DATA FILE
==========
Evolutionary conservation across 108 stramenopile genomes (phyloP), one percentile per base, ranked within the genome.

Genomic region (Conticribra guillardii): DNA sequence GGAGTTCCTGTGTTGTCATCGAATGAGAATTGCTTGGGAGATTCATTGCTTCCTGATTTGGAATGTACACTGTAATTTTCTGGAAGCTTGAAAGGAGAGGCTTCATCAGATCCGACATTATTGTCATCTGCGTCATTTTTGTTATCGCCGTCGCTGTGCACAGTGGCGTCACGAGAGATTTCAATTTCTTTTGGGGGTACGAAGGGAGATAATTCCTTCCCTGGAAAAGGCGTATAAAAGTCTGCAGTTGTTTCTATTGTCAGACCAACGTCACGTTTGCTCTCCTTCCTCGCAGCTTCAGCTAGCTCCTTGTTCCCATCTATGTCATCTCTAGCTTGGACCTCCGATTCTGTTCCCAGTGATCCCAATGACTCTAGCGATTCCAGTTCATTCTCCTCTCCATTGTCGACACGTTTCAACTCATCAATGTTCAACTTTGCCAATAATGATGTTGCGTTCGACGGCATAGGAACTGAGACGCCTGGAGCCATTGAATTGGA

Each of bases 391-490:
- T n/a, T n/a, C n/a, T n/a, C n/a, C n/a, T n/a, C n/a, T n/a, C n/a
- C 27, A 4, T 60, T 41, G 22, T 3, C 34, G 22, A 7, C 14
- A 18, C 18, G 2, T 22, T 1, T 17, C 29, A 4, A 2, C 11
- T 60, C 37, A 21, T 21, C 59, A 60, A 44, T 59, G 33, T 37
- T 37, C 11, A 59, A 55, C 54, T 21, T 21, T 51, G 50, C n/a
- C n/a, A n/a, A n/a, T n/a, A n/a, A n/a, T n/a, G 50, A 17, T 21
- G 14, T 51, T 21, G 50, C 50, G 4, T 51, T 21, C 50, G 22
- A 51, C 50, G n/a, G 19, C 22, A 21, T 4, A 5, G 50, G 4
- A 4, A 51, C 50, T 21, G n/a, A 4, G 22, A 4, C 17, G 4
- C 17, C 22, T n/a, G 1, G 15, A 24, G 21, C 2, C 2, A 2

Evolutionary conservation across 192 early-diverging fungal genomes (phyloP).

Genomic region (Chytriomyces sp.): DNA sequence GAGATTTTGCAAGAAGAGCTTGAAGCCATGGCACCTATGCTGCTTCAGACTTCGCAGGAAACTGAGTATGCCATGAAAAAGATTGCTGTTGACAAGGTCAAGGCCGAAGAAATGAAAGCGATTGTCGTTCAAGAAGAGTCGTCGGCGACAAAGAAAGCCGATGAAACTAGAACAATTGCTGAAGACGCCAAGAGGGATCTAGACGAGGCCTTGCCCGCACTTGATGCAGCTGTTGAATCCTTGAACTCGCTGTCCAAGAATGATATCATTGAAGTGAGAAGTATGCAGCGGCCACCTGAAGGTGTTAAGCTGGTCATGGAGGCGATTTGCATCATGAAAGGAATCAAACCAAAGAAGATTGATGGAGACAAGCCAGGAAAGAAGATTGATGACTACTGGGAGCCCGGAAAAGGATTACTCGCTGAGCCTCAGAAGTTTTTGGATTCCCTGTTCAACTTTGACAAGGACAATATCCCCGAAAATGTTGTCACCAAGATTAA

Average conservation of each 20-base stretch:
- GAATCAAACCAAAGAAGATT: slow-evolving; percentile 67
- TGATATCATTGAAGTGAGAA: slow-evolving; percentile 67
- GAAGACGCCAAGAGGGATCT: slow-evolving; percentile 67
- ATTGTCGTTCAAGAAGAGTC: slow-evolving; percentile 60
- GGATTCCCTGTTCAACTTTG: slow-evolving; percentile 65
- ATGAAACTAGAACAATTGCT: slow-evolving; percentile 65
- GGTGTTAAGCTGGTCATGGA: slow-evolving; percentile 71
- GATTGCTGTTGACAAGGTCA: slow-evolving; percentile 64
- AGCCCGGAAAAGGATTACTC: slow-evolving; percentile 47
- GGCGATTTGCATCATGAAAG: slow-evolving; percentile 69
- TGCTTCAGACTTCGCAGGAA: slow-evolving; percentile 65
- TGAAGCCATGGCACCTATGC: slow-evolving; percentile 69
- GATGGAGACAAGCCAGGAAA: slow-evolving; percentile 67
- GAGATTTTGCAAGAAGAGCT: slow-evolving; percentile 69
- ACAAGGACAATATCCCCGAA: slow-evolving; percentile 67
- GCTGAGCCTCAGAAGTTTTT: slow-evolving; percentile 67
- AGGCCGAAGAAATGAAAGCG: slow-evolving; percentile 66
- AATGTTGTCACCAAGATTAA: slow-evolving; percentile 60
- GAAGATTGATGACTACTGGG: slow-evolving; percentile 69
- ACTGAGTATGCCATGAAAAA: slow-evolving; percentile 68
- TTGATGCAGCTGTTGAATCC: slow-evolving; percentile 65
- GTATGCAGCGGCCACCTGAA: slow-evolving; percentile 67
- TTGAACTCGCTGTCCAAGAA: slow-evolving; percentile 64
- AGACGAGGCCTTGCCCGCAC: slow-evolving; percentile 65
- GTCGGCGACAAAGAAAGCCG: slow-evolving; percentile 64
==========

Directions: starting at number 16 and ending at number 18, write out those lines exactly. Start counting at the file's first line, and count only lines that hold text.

Average conservation of each 20-base stretch:
- GAATCAAACCAAAGAAGATT: slow-evolving; percentile 67
- TGATATCATTGAAGTGAGAA: slow-evolving; percentile 67